“Without Your Skin” I think is one of the strongest songs on here.  Any story behind that one? How did it develop? When did you start writing it?  Ya know, all that good stuff…

Well, originally…well, I wrote it all in one afternoon.  Ya know, just alone at my house.  I’ve been tripping out a lot, for years now, on just this amazing duality that we see in our world of this simultaneous like just complete distinction, individuality, ya know, autonomy.  And also, this inseparable completely interwoven connection between all people and all things.  And it’s so funny, because both of those things seem to exist at the same time.  But, you have to reconcile which one….applies to which situation, ya know?  You’re talking about like…you can feel as connected as you possibly can to somebody but that doesn’t mean that you are inside of their body or that they are inside of yours or whatever.  So, it’s that kind of that idea, where does one’s person end and another begin?

And so, ya know, it’s that way, from like a romantic perspective but it’s also that way from like, ya know the perspective from like…ya know there’s a line in there where I kind of talk about being caught in a unique place that a lot of performers can understand.  From being on stage between the crowd and the curtain, ya know?


K: And it’s that thing of being completely connected to all of those things at the same time but also being, ya know, alone.

Nobody Knows” – your Beatle influences are coming through to me in that song for sure.

Oh cool. Thanks.

I think they’d call that power-pop if you wrote it in 1975.

Totally.  Yeah.  Nice.

I like that kind of real chunky guitar ripping in there, too.


And actually I guess it’s just more of the sequencing in this album.  Did you have to sort of ponder over the way you were going to arrange these tracks from 1 to 11?

Absolutely.  There was a lot of stuff that went into that.

What’s your process for that?

Honestly, it all comes down to just visceral feel.  And I really try to get other people’s input on it too.  And so there’s a lot of input from my management, from the label, and stuff like that.  Just because I want to know how it feels to other people.  Sometimes I’m so close to it, it’s very hard for me to have perspective.  But, honestly, it feels like an instance where something will make sense chronologically before or after something else then I’ll definitely see if I can make that work.  But most of the time it’s just about the feeling that takes you from one to the next.

Most musicians say that when the sequence is final – ya know, when they land on it – they couldn’t imagine it any other way.  Do you feel that way?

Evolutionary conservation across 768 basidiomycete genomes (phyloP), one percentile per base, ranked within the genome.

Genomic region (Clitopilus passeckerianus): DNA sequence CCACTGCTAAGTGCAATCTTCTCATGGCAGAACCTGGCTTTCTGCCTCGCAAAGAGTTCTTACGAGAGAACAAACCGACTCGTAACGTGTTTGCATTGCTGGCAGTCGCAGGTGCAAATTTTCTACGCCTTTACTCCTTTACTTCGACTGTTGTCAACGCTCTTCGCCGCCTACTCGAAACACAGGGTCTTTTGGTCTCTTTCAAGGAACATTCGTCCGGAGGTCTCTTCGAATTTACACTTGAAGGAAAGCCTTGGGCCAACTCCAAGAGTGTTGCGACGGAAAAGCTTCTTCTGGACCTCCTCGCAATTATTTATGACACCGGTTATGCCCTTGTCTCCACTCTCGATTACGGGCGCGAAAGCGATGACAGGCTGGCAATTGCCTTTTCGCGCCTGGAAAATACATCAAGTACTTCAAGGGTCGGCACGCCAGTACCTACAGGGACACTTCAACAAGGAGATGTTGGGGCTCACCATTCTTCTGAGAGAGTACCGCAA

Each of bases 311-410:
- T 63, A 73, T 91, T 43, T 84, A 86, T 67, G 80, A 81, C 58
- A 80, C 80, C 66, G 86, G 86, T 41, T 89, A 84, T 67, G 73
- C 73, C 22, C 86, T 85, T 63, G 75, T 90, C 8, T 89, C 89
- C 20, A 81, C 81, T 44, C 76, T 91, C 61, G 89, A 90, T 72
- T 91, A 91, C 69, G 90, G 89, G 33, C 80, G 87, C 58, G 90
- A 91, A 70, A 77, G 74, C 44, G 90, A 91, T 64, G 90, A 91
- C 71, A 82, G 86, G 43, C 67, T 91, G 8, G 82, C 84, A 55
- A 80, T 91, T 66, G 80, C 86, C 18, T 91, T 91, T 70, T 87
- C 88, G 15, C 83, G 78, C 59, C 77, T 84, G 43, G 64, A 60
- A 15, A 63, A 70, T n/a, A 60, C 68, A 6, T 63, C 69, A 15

Yeah, absolutely.  And I know that it’s true with the records that I’ve listened to a lot more than I’ve listened to my own.  Ya know, like if I’m listening to Abbey Road, I know exactly what comes next. And I know exactly what key it’s in and I know exactly…ya know what I mean? I remember that from my whole life of records that I grew up on, even ones that I haven’t heard…the thing of like the one song ends…the beginning of the next song is the part of the end of the previous song. That’s the thing.  You know it’s funny.  I think people would get used to it no matter what. I think it’s very important and once you’ve decided on it that’s straight.  Until you’ve gotten used to it then you are totally like…that’s the time to be making the decision.  I’d be very surprised to hear somebody go, “God, I wish this song came next.”

You use four drummers on this record. Why so many?

Well, it really had a lot to do with availability.  And also, I know a lot of musicians and I really wanted to make use of that.  I’ve got some unbelievably talented friends and I wanted to get them all involved.  Whoever was available I would say, “come on down and do something.” I’ve got some amazingly talented friends of mine like singing some backgrounds and stuff on this record too.  Um, Tony Lucca, Ernie Halter, Jim Bianco, to name a few.  It was pretty cool.  I don’t know.  I had my friend Deantoni Parks play most of the drums on the record.  And Michael Jerome, who is kind of the main drummer I use, is just so brilliant and did an amazing job on those tunes.  And then I was kind of in a tough stop, I needed to get a drummer in for that day, and the head A&R at CBS Records, a guy named Tom Polce, and he’s an unbelievable producer and musician.  Just like a ridiculous musician.  Which is very rare for A&R, ya know?  Usually those guys are kind of frustrated musicians and wished they had made it.  But they can pick up a guitar and kind of hack through something.  Tom is one of the best musicians I’ve ever known in my life.  Technically, and just kind of vibe and feel, sensibility wise. And his main act is drums. And so he went in there and nailed it.  He played drums on “Burch Mog” and on “Nobody Knows.”  And “Good Things Get Better” – he also produced with me and played bass on that, too.


Yeah.  And I wanted…I play a lot of different instruments but I really really wanted to focus on just playing guitar and singing.  And I didn’t even really want to do backgrounds.  I wanted other people to sing background vocals on this record too because I wanted it to really have that alive, big, colorful sound.  I also wanted…ya know, I didn’t want to make a live album but I wanted to follow the model of early records that I love where you didn’t have like a million over webs.  You just had one great sounding guitar.  Ya know?  You didn’t have ten guitar tracks layered to make it sound like something.